We welcome comments that advance the story through relevant opinion, anecdotes, links and data. If you see a comment that you believe is irrelevant or inappropriate, you can flag it to our editors by using the report abuse links. Views expressed in the comments do not represent those of Reuters. For more information on our comment policy, see

So proud are we, nation? Got them to quit India and still to match Scotland Yard?

Posted by Mohandas K Gandhi | Report as abusive

You say “India is in danger of heading that (increasing crime) way as wealth disparities rise and cities grow.” What rubbish Mr. Scrutton! How do you know this has to do with wealth disparities? You said yourself a while earlier that you’ve “lost count of the number of newspaper stories about suspect maids.”

My theory is that this has to do with strange social pressures that are a result of 20 years of economic and cultural liberalization… I leave it to you to interpret that. People now aren’t the way they used to be 40 years ago. India isn’t the sweet naive country it was until the 1970s, and we’ve all contributed to creating this mess.

Posted by bajji | Report as abusive

I apologize for being rude in my last posting, Mr. Scrutton.

Posted by bajji | Report as abusive

I agree with Mr. Scrutton. Weath disparities are a source of a lot of problems in the Indian system, not least of all crime. Crimes against women are also increasing in part due to the strong implulses projected and provoked by the ridiculous genre of entertainment we call ‘Bollywood’ and broadcast by all forms of mass media. The inuendos are very palpable, and in stark contrast to the moral trappings of Indian society – clearly causing a tension as is visible in increasing crime.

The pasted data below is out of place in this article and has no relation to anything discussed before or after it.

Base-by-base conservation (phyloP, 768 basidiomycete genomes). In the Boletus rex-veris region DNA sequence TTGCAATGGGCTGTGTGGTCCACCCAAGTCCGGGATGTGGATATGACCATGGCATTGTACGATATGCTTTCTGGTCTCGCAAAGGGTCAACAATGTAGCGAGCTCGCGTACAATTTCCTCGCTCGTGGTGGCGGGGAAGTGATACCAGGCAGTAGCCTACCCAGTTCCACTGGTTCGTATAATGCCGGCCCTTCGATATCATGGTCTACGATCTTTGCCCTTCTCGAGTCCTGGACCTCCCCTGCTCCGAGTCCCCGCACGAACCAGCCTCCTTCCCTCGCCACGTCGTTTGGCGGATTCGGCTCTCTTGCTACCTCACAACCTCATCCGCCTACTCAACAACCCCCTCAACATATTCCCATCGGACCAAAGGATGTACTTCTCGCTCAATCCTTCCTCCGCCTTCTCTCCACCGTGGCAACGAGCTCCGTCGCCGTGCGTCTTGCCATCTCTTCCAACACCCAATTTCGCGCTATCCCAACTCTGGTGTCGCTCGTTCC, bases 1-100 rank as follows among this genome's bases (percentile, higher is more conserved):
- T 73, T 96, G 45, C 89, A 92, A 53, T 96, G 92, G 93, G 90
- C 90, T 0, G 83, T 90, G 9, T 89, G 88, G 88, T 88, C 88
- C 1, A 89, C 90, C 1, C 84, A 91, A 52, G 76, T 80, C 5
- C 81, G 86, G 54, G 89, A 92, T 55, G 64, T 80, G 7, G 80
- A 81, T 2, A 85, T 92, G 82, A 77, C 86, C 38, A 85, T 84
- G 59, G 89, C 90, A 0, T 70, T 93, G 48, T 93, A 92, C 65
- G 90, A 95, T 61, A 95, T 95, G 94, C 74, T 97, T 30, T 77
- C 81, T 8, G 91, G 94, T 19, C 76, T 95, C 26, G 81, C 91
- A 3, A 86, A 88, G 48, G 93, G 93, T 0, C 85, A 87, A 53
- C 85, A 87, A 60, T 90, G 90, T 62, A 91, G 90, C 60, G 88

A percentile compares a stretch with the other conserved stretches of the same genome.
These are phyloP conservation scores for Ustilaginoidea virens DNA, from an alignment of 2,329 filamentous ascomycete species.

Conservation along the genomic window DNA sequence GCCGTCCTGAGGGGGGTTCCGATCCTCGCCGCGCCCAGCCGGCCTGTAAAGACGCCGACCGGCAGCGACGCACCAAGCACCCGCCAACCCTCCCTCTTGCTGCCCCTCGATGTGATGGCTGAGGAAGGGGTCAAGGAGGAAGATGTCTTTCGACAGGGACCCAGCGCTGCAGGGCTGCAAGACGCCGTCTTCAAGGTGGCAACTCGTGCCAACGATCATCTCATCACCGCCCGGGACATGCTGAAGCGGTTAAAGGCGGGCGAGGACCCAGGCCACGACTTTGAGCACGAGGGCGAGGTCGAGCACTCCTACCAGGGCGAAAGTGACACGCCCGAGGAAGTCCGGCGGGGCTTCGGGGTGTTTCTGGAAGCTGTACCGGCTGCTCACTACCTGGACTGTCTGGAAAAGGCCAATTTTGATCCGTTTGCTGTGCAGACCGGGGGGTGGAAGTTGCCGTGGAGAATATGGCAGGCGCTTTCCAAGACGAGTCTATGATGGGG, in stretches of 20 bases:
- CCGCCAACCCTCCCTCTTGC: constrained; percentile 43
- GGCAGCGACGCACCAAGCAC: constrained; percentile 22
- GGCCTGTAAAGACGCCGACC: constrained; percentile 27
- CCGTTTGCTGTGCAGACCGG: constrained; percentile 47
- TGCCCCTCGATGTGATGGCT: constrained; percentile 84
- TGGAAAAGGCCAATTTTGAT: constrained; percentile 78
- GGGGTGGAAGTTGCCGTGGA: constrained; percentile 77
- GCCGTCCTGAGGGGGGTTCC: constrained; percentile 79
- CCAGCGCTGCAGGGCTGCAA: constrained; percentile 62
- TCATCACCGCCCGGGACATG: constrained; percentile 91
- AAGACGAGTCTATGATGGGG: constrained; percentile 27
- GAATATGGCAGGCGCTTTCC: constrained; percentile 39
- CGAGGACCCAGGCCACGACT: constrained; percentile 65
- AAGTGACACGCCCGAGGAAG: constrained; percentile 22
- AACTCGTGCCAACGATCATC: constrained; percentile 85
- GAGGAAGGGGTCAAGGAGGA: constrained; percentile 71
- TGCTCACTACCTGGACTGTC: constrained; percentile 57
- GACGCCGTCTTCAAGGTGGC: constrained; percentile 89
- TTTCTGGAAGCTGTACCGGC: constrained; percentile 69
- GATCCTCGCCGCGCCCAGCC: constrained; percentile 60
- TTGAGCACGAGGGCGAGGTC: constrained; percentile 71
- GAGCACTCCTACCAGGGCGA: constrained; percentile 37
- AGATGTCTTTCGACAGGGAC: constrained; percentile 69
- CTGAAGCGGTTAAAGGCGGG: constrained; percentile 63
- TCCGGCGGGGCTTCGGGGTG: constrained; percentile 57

Posted by Objective Indian | Report as abusive

India needs to make some radical reforms in its justice system which includes the police and investigative branches. The biggest problem is that the politicians have too much power and thus they abuse it by hiring individuals who should never be in the police dept plus they always interfere in police investigation when it in their interest to cover up.
It would be better if the federal Gov makes the police force like the armed forces. Only under the control of (few) federal Gov like the Home/justice Dept. In this way recruitment will only hire the best and there will be minimal or no involvement of corrupt politicians.
I also think that India police training is very old and it needs to be updated.
What can you expect from the police when they are going around raping children in broad day light ! They have a lot of thugs in the Police force.
If India fails to make these much needed overdue reforms it will become like some of the Latin or South American nations. Rich economy and heavy crime.

India should learn from Russia’s Putin. He used some real good tactics to control serious organized crime in Russia and as a result you see a very progressive Russia today.

Posted by Raj | Report as abusive